Back in February I talked about doing some decorating in my boys’ bedroom. My boys’ bedroom I’ll tell you about in another post sometime but today I want to show you what I did with my From Pallet to Flag projects.
This picture served as inspiration… although my area is nowhere near as big.
I decided to make a reading corner.
I had planned to put my flags in another area but it just wasn’t working for me, so I fit them here in the reading corner. (In case you missed my reasoning for a Canadian flag here, it’s because my boys are dual citizens.)
and here is the little reading corner.
I ordered the word excelsior from Pick Your Plum. If you don’t know who they are, you’ll want to check them out. They offer 1 item daily at discounted prices – usually something to do with crafting.
Excelsior is is a word in Latin that means “ever higher.” My boys all enjoy poetry but Zachary probably enjoys it the most. I’m not sure what poet really inspired him (I would have them recite poetry in our homeschool, as well as memorize poems.) but it could have been Alexander Pope. I just can’t remember for sure.
I wanted whatever I placed in their room to have some meaning for them. I didn’t want it to be just fun and attractive decor but something that would resonate with them. As I contemplated what things they were interested in (I really wanted to do something besides hunting!) I thought “Adventure” and “Being the Man” would be something that would click with them.
One day Pick Your Plum’s deal of the day offered a wood cut-out with the word of your choice. I thought of the common words you see around today, determination, etc. but then I asked Zachary what word he thought would be good and he said, “Excelsior.”
“Huh? What’s that mean?”
He then read me the poem Excelsior by Henry Wadsworth Longfellow.
I’ve posted it below for those who might be interested.
by Henry Wadsworth Longfellow 1807-1882
The poem is an allegory about maintaining fixity of purpose while aiming for a lofty goal,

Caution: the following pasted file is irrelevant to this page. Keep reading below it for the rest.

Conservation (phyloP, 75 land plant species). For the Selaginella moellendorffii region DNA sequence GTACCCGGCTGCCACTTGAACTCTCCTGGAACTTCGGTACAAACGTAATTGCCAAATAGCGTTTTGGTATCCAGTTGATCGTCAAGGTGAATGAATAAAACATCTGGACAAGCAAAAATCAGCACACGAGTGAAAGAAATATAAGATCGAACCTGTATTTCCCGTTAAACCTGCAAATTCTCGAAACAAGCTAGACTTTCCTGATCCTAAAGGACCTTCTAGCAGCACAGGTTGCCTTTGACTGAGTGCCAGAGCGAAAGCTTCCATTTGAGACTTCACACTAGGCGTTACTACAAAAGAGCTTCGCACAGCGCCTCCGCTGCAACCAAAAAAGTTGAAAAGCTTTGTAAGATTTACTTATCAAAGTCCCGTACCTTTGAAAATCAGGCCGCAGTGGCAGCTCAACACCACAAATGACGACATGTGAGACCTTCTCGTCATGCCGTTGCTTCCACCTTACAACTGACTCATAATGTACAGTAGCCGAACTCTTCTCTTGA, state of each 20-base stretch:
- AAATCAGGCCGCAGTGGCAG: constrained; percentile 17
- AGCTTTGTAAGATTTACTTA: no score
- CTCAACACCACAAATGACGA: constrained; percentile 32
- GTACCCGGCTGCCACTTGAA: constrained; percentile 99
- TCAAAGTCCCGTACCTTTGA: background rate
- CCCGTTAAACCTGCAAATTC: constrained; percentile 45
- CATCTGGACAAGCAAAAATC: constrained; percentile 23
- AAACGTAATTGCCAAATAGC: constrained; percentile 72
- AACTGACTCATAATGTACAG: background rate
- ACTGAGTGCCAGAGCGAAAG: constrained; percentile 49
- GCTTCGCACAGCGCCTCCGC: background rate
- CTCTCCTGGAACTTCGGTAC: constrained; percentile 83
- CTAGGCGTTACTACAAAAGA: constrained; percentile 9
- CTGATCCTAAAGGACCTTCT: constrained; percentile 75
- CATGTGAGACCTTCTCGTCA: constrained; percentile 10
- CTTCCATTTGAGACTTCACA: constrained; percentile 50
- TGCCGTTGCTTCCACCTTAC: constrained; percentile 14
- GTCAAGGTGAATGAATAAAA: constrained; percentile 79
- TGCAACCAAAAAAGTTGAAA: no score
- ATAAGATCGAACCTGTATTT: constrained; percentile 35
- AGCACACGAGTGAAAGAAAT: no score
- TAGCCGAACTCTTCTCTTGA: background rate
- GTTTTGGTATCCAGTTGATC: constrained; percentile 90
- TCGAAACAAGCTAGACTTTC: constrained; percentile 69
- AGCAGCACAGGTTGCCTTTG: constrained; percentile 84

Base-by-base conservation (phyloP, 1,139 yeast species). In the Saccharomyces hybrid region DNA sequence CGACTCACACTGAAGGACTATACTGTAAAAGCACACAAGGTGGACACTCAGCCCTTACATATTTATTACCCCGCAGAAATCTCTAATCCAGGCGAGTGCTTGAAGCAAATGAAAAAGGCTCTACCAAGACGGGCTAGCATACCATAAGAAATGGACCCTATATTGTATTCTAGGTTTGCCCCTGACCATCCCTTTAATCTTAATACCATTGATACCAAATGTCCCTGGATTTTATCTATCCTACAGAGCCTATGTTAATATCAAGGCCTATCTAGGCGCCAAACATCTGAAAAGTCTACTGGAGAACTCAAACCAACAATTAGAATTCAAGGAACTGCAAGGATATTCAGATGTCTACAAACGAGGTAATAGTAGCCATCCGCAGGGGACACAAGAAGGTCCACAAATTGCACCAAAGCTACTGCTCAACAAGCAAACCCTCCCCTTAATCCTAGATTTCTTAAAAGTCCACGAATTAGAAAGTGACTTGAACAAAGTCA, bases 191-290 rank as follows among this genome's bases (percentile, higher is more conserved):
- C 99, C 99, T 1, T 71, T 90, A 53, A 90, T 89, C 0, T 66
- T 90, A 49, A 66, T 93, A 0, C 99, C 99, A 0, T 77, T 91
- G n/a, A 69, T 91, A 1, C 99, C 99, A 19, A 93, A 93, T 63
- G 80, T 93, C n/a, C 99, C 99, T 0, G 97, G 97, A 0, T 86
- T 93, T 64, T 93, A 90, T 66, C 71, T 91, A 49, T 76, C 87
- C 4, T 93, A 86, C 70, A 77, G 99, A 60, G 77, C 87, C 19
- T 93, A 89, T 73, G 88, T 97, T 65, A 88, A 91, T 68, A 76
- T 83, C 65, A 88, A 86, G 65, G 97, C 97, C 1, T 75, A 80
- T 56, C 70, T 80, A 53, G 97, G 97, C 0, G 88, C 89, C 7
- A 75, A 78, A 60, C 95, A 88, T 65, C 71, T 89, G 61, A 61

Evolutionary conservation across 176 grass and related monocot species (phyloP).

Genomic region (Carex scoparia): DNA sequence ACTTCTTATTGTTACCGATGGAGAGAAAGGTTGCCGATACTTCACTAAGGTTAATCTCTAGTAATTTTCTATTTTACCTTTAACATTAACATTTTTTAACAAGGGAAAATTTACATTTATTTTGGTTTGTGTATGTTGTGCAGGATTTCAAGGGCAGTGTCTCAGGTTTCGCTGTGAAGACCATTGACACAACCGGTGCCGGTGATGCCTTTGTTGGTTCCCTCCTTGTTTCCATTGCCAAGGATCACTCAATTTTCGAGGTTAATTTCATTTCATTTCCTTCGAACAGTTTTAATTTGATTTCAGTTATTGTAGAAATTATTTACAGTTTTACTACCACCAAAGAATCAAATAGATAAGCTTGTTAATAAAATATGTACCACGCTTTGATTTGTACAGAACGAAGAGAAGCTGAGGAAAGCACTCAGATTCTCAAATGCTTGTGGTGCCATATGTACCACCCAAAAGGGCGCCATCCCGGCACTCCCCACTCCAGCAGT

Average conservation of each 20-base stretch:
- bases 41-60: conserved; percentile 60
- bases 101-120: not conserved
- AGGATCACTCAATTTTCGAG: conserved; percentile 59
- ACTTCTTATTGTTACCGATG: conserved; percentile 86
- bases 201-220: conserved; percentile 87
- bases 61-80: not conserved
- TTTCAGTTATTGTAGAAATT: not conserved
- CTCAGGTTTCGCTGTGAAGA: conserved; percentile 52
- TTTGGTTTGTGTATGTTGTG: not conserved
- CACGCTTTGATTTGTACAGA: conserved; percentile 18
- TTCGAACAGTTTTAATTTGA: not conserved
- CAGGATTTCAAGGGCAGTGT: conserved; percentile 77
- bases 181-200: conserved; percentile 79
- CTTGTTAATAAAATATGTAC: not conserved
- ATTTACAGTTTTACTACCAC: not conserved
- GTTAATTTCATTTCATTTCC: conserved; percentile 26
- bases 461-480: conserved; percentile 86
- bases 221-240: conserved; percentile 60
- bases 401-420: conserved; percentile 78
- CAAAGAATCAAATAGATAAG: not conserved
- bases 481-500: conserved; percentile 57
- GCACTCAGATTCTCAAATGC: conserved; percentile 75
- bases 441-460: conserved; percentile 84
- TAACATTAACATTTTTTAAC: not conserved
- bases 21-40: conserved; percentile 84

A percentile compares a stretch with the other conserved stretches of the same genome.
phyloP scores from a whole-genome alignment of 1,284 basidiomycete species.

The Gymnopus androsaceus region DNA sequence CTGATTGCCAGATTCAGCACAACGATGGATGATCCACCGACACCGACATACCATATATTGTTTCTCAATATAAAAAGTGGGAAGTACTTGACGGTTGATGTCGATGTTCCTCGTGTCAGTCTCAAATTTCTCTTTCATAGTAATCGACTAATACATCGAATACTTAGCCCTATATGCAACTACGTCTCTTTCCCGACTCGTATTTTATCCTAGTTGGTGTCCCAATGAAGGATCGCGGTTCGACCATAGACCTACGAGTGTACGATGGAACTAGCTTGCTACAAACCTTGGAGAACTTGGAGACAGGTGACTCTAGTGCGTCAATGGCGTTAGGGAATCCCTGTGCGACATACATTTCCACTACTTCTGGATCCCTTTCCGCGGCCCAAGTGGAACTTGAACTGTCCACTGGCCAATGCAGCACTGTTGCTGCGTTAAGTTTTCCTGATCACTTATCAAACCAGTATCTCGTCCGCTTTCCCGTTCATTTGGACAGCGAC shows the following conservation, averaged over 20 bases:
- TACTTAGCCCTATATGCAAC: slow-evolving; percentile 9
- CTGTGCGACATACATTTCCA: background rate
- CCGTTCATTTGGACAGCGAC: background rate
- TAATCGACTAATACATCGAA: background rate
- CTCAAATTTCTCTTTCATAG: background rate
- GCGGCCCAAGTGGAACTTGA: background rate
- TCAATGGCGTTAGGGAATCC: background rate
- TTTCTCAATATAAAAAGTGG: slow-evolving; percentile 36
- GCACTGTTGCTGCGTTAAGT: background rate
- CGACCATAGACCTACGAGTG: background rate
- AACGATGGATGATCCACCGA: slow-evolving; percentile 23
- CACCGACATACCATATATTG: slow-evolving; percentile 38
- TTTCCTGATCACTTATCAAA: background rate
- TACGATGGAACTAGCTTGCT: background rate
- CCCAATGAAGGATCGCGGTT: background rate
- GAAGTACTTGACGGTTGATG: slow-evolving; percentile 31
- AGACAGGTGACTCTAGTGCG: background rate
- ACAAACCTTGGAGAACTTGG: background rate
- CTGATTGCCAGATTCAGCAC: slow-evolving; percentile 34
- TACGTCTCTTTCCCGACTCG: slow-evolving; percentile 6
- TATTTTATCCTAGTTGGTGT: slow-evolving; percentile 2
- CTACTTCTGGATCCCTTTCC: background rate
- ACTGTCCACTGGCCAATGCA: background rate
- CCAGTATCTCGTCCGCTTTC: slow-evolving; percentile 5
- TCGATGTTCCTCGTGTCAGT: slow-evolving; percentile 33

“excelsior” being Latin for “ever higher.”
The shades of night were falling fast,
As through an Alpine village passed
A youth, who bore, ‘mid snow and ice,
A banner with the strange device,
His brow was sad; his eye beneath,
Flashed like a falchion from its sheath,
And like a silver clarion rung
The accents of that unknown tongue,
In happy homes he saw the light
Of household fires gleam warm and bright;
Above, the spectral glaciers shone,
And from his lips escaped a groan,
“Try not the Pass!” the old man said;
“Dark lowers the tempest overhead,
The roaring torrent is deep and wide!”
And loud that clarion voice replied,
“Oh stay,” the maiden said, “and rest
Thy weary head upon this breast! “
A tear stood in his bright blue eye,
But still he answered, with a sigh,
“Beware the pine-tree’s withered branch!
Beware the awful avalanche!”
This was the peasant’s last Good-night,
A voice replied, far up the height,
At break of day, as heavenward
The pious monks of Saint Bernard
Uttered the oft-repeated prayer,
A voice cried through the startled air,
A traveller, by the faithful hound,
Half-buried in the snow was found,
Still grasping in his hand of ice
That banner with the strange device,
There in the twilight cold and gray,
Lifeless, but beautiful, he lay,
And from the sky, serene and far,
A voice fell like a falling star,
When he’d finished there were tears in his eye as he explained what it meant to him. Not only did it mean something to him but it was a poem that Zach & Wesley had discussed together. “Excelsior”. I had found my word.
I printed the poem and placed it in a black frame.
The magazine rack/lamp stand came from Ross. Hmmm. It looks like my word is hung up a teensy bit crooked.
Filed under: Decorating
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